A year ago, Henry Waitindi and Lynn Brooks left their respective homes 8,000 miles apart from each other in Nairobi (Kenya) and Houston (Texas) and headed to the same destination, The Summit Bechtel, a reserve in West Virginia that hosted the 2019 World Scout Jamboree. They had never met before, but they shared the same dream: to promote Scouting’s purpose and principles worldwide.
Amid COVID-19 epidemic, AVSI is reinventing itself to be able to carry out projects and accompany beneficiaries. In Kenya, inside the Dadaab refugee camp, one of the largest camps in the world (200,000 people are currently living there), we are using Zoom to train teachers to provide quality education to the refugee and host community schools. The activity is part of the project “Transitional Support for Integration and Quality of Education in Dadaab Refugee and Host Community,” funded by the U.S. State Department’s Bureau for Population, Refugees and Migration (PRM).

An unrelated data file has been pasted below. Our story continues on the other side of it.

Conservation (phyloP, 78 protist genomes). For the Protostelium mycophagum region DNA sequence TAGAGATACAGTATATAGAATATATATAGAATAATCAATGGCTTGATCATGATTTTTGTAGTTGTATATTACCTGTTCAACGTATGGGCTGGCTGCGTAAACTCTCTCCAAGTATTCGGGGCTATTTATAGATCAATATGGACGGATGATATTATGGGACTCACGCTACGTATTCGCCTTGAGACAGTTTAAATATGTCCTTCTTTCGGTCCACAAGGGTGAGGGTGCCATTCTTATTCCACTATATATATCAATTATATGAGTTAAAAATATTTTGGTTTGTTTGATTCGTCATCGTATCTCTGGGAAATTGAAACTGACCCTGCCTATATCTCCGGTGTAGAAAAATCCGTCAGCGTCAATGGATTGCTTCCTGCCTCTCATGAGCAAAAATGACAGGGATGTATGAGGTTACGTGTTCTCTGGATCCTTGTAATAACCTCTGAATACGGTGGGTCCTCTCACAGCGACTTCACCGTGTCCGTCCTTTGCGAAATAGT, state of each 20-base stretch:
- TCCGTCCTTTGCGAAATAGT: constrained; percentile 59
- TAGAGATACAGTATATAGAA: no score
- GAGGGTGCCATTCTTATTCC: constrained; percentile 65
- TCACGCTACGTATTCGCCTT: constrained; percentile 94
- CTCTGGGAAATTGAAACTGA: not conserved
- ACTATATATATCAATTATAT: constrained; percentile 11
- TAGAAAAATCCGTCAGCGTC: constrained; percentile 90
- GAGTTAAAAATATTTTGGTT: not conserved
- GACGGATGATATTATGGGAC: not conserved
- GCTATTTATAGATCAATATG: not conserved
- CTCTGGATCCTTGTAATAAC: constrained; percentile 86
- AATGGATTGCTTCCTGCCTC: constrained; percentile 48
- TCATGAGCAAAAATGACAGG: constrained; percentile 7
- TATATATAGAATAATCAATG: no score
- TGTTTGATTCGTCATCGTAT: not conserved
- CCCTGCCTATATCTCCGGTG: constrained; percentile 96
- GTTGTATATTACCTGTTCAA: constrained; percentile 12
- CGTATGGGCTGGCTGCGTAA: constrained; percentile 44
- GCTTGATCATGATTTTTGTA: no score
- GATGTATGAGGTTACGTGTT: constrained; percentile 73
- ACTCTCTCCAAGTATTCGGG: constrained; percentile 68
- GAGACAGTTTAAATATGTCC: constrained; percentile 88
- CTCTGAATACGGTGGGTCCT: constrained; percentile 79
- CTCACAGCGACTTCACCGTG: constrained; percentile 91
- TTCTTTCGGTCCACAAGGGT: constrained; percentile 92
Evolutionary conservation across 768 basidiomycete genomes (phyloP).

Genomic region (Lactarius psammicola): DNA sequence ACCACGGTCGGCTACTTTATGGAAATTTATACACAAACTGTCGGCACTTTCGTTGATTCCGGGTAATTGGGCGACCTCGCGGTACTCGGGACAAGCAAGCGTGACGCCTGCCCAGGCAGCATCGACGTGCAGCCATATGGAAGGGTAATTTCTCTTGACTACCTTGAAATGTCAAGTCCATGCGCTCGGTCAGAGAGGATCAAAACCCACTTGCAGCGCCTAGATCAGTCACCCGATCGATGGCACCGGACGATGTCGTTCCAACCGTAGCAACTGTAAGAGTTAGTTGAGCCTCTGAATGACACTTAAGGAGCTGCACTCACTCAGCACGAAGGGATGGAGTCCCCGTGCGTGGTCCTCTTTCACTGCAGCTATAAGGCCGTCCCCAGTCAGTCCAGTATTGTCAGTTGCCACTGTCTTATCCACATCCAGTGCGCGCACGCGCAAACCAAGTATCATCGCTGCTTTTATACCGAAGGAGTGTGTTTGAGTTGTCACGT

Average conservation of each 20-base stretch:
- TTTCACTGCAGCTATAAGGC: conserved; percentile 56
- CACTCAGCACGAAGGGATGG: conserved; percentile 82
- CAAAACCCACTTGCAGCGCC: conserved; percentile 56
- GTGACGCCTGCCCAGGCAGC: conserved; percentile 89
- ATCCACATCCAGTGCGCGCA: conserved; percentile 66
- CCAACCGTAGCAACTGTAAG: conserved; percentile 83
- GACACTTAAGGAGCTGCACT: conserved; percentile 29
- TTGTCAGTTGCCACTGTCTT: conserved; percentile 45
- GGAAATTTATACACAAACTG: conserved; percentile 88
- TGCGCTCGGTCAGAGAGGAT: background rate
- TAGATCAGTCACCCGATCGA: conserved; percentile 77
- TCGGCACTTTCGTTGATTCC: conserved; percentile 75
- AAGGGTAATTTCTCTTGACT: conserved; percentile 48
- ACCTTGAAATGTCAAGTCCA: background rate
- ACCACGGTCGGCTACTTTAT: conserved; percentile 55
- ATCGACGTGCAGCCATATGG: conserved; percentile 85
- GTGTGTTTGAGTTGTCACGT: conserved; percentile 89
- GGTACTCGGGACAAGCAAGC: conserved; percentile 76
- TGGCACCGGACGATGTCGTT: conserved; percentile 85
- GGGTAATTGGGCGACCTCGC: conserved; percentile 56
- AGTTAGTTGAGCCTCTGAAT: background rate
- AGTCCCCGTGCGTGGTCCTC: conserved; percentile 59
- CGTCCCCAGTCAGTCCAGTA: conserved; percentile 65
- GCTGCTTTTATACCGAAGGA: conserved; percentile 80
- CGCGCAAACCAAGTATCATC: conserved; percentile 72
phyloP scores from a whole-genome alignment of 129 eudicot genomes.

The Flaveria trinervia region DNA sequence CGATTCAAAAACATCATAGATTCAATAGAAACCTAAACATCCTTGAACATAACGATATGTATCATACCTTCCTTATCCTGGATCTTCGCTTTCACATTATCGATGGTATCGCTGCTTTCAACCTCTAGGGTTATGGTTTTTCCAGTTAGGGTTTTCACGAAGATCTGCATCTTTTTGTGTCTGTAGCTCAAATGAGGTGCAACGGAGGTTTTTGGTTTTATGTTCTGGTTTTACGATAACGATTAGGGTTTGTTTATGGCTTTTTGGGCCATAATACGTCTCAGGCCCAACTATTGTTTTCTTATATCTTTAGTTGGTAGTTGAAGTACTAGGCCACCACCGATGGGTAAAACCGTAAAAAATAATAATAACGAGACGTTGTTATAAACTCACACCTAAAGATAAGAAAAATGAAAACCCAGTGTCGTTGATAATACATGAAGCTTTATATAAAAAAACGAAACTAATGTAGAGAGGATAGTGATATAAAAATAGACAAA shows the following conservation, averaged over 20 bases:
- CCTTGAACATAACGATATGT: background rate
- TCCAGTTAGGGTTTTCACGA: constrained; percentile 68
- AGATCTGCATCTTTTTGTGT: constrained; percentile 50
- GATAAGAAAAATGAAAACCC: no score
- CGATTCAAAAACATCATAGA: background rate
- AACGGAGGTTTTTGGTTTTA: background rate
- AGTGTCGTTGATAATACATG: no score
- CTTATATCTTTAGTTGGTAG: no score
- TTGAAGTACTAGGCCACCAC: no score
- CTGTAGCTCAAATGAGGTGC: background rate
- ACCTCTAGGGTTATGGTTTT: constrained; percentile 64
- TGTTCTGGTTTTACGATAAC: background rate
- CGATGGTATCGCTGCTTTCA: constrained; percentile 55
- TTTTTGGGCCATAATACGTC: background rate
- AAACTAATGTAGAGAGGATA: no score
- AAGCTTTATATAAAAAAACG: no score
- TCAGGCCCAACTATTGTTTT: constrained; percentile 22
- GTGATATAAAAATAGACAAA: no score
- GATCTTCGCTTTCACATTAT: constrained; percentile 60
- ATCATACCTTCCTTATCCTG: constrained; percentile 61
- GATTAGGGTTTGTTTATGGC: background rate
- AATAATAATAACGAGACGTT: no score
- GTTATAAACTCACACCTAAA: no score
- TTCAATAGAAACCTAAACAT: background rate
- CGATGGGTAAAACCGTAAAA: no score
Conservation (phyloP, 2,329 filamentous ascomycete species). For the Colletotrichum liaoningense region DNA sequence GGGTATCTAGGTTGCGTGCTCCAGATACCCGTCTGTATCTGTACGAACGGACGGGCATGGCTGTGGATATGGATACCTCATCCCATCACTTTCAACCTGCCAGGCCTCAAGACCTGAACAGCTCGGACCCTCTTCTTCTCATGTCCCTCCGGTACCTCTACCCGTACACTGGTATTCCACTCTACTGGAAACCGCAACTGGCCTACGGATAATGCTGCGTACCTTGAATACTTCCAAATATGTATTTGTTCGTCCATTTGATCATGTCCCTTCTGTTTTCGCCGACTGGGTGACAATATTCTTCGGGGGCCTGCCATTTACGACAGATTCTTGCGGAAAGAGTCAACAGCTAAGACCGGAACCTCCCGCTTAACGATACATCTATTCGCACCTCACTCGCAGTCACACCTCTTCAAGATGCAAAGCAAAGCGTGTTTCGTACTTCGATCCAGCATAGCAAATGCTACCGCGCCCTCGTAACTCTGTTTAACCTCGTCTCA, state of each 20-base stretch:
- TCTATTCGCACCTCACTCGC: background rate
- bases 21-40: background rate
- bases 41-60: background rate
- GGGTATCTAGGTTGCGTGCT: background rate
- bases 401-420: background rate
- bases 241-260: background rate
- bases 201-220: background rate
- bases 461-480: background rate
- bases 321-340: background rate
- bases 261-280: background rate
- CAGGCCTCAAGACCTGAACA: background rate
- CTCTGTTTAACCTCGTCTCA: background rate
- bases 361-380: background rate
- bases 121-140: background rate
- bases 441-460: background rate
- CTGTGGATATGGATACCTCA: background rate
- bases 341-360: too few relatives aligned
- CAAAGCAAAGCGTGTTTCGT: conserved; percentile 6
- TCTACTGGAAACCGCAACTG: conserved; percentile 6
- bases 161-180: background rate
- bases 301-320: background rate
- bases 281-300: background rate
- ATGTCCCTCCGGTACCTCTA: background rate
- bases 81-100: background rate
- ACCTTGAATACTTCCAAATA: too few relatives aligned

Fourteen-year-old Kok Matim, from South Sudan, participated in the 24th World Scout Jamboree and showcased how scouting can empower refugees through education.
SCOUTING BRINGS HOPE, SENSE OF BELONGING AND LIFE-CHANGING OPPORTUNITIES TO YOUNG PEOPLE AT DADAAB REFUGEE CAMP
Scout.org highlights AVSI’s work with refugees in Dadaab camp in partnership with the Kenya Scouts Association
Bangio Ali, Education Officer with AVSI Kenya, shared her testimonial in the collective brainstorm “Educating Girls”, Organized by leading think-thank Friends of Europe.
DURING THE CEREMONY TO CELEBRATE KENYA SCOUTS ASSOCIATION’S PATRONS DAY ON NOVEMBER 24TH, UHURU KENYATTA RECOGNIZED AVSI FOR ITS SIGNIFICANT CONTRIBUTION TO PEACE BUILDING IN GARISSA COUNTY, IN NORTH EAST KENYA